So of course this is something we’d say, we’re a company founded on bookkeeping! However, we really believe this is true. Of course, everybody knows you need updated books for tax purposes, but why are they needed year around?
Let’s start with what a bookkeeper actually does. Every transaction that your business completes, needs to be logged. This means payments for services performed, expenses paid via check or debit card, loan payments made and more! Bookkeepers are tasked with keeping track of all of those transactions and allocating them correctly. This means we have to know what you spent your money on, what your customers paid you for, what amounts went to interest or principal on a loan, what money you put in or took out of your business, and more!
Now, you’re probably thinking that you can throw all of this into Quickbooks or another accounting software yourself and save yourself some money. While this may be true, the first question I always ask my clients is “Are you ACTUALLY going to do that? Or are you going to wait until year end when it’s overwhelming and rush through it?” And you can definitely do it at the end of the year, but wouldn’t it be nice to know monthly how much money you made, what you spent money on, what products are profitable, who owes you money, who you owe money, and how much is in your bank account (minus outstanding checks)?
So let’s dive into some of the details of bookkeeping and reporting. There are three financial statements that are important to your business.
- Income Statement (or Profit & Loss Statement): This is the one most people recognize. It lists all your money you took in from customers, and all your expenses and give you your “net income” or “net loss.”
- Balance Sheet: The balance sheet is a big picture view of your companies financial situation.This lists all of your assets (something of value or future value), liabilities (something owed to someone else), and equity. Equity a bit more confusing, but it is the total value of assets, minus the total value of liabilities. It includes net money that owners have paid into the company, retained earnings, and net income.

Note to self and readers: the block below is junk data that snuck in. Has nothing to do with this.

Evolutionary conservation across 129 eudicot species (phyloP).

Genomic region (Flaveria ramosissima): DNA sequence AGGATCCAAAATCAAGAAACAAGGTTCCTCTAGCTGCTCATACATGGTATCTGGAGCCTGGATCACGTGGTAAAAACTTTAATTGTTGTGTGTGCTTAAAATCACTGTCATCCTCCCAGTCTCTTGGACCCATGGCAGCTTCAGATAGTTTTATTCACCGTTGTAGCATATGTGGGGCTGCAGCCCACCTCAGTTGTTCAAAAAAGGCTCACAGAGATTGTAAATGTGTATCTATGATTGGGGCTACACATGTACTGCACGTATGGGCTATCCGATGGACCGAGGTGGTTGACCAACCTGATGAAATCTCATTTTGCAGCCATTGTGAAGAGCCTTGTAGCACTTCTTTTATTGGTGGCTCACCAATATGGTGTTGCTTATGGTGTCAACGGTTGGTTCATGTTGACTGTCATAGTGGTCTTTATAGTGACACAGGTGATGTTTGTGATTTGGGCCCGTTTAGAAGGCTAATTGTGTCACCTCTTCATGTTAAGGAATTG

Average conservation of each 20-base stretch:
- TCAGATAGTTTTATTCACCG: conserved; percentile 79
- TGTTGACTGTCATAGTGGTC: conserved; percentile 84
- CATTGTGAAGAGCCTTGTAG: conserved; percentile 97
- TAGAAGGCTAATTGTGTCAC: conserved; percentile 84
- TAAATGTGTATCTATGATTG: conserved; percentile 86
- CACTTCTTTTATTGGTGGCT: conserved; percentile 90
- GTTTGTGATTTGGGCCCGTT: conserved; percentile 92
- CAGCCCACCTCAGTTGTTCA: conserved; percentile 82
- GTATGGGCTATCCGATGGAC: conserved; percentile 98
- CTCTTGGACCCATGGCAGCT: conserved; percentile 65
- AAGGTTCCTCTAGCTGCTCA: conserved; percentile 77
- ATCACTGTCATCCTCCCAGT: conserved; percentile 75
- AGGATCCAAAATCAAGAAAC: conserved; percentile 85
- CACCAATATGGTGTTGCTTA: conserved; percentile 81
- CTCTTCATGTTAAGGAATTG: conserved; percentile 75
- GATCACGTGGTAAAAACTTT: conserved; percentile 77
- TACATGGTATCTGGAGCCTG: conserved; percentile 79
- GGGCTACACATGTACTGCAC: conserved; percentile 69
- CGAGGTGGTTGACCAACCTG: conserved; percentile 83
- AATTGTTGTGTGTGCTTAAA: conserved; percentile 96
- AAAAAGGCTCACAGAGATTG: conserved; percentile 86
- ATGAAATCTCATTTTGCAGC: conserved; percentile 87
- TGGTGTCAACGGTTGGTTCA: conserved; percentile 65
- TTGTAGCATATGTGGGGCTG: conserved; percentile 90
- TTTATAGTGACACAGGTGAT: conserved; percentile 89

- Cash Flow Statement: The cash flow statement is separated into 3 headings: Cash Flow from operations, cash flow from investing, and cash flow from financing. This shows where exactly a business’s cash flow is going.
There are also other reports like Outstanding Accounts Receivable, Outstanding Accounts Payable, Outstanding Check Register, Bank Reconciliation Report, and more that a bookkeeper can produce!
Bookkeepers are also tasked with reconciling your bank account monthly. Think of this like balancing your checkbook. We make sure that a transaction didn’t get inputted into the accounting software incorrectly (like $1000 expenses instead of $100!), and that all transactions are in, and only in once!
Bookkeepers also can remit sales tax, pay bills, monitor customer payments, assist in creating a budget, run payroll and help make business decisions. Imagine taking these items off your plate, and knowing where your business is financially, and knowing at year end your taxes will be a breeze (and your accountant will love you!). Sound pretty good? We thought so.
Let’s get started on your books today!